The best Filipino textiles made from local weaving will be showcased at the Likhang Habi Market Fair at the Glorietta 3 Activity Center in Makati City this October.
The market fair organized by the Philippine Textile Council with the theme “The Highlights of our HABI Journey” will put the Philippines’ wealthy collections of textile and fabrics on the spotlight and will help the local weaving communities promote their products.
Fifty-two merchants from Luzon, Visayas, and Mindanao will participate in the fair and will exhibit their products made of traditional and contemporary textiles.
Among the native Filipino textiles that will be featured include abel and binakol of Ilocos Region, binudbudan from Ifugao, habol negrense from Negros Occidental, inaul from Maguindanao, tepina from Palawan Island, yakan from Basilan, and many more.
The event will also feature Filipino fabrics such as bin al kay cotton ikat and La Hermainia cotton abaca. Habi has been promoting the use of pure Philippine cotton.
“There is an abundance of beautiful fabrics in the Philippines and we want to show that these fabrics from different corners of the Philippines can be a part
of our modern lifestyle,” Habi President Adelaida Lim shared.
The three-day fair will also feature a “Habi Craft Corner” where visitors can learn and appreciate the basics of weaving and produce their own woven products using pure Philippine cotton and other native textiles.
The Likhang Habi Market Fair will also conduct workshops for visitors who want to learn the modern weaving using different natural fibers, texture, colors and techniques in the Community Craft Loom.
“We encourage Likhang Habi fairgoers to immerse themselves in the beautiful weaving communities and traditional textiles of our country. We will have participating weavers from Luzon, Visayas, and Mindanao so the opportunity to learn at the fair is endless,” Habi Chair Maribel Ongpin said in a statement.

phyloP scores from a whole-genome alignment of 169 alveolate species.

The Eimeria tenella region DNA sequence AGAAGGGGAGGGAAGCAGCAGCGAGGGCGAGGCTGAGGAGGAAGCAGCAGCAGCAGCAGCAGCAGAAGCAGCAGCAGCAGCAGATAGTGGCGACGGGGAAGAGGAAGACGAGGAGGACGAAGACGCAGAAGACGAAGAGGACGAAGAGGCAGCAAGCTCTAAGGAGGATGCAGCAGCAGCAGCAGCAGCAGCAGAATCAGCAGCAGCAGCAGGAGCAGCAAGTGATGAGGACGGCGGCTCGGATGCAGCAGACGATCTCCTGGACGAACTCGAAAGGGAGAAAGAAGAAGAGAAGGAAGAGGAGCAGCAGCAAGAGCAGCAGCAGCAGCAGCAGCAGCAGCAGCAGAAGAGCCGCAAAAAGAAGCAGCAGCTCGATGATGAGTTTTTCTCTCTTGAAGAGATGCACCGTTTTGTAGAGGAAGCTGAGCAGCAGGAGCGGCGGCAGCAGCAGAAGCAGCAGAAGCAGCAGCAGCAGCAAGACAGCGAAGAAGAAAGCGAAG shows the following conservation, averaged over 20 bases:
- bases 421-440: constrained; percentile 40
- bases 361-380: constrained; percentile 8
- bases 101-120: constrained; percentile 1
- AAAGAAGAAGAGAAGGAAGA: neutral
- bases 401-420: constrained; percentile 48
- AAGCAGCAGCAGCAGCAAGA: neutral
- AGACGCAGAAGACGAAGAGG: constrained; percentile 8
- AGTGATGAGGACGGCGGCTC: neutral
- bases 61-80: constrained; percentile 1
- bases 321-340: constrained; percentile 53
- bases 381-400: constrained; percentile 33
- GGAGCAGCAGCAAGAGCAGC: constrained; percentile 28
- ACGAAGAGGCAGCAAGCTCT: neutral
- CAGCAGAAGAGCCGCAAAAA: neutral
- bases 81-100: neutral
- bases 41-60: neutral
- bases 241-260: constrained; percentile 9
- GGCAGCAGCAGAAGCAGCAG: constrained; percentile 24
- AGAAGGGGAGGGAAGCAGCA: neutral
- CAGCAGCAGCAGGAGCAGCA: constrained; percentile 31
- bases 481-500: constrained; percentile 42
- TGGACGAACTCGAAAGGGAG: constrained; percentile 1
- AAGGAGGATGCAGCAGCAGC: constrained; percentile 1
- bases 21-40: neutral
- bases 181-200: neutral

Aside from weaving and craft making, the Likhang Habi Market Fair will also offer macrame sessions or the art of knotting, writing and understanding baybayin – the country’s precolonial script, talks about sustainable shoemaking, cultural dance performances, traditional and regional Filipino music, Filipino art installation and the awarding of the 2nd Lourdes Montinola Piña Prize.
The native Filipino textiles and fabrics are seeing a resurgence as Filipino designers today opt to incorporate them in their creations, resulting in the production of contemporary products made with traditional materials.
“Surprisingly, native textiles are a current trend. There are backpacks, laptop cases, and note pad covers using traditional textiles. In addition, designers are
using it for casual, affordable clothing. There are buyers for these things, or why would designers be making them? Buying local is cool,” Lim added.
Several Filipino organizations, designers and celebrities have also been advocating for the use of Philippine textile which started the interest among their followers and supporters.
Filipino pride champion Catriona Gray has been championing local textile, from her wardrobe during the pageant in Thailand to her reign as Miss Universe 2018.
The Davao Fashion Design Council (DFDC) has also been invited to produce Mindanaoan traditional clothes for the Victoria & Albert Museum in London.
The Filip + Inna, which works closely with the indigenous groups, has been advocating for the preservation of native culture through fashion. The clothing line just recently debuted with Filipina jewelry designer Merriam Batara at the Premiere Classe 2019 fashion trade show in the Jardin des Tuileries of Paris, France.
“While we are still working on reviving the cotton industry, we feel that the promotion of indigenous textiles is quite successful. Today we are seeing a resurgence is the work of handloom weavers. They are far busier now than when Habi first encountered them. The weavers are also now able to demand more for their work. In addition, we are seeing a definite interest in local handwoven fabrics. Designers are using indigenous textiles in their fashion shows and RTW lines,” said Habi President Lim.
With the lineup of weaving sessions, various workshops and talks, the 2019 Likhang HABI Market Fair promises to be “immersive experience” in Filipino heritage, arts and culture.
Catch and enjoy the 9th edition of Likhang Habi Market Fair on October 11 to 13 at the Glorietta 3 Activity Center in Makati City. Admission is Free.
To those interested to join the workshops may purchase the entry pass here.
TELL US in the comments below about your favorite Filipino fabric!
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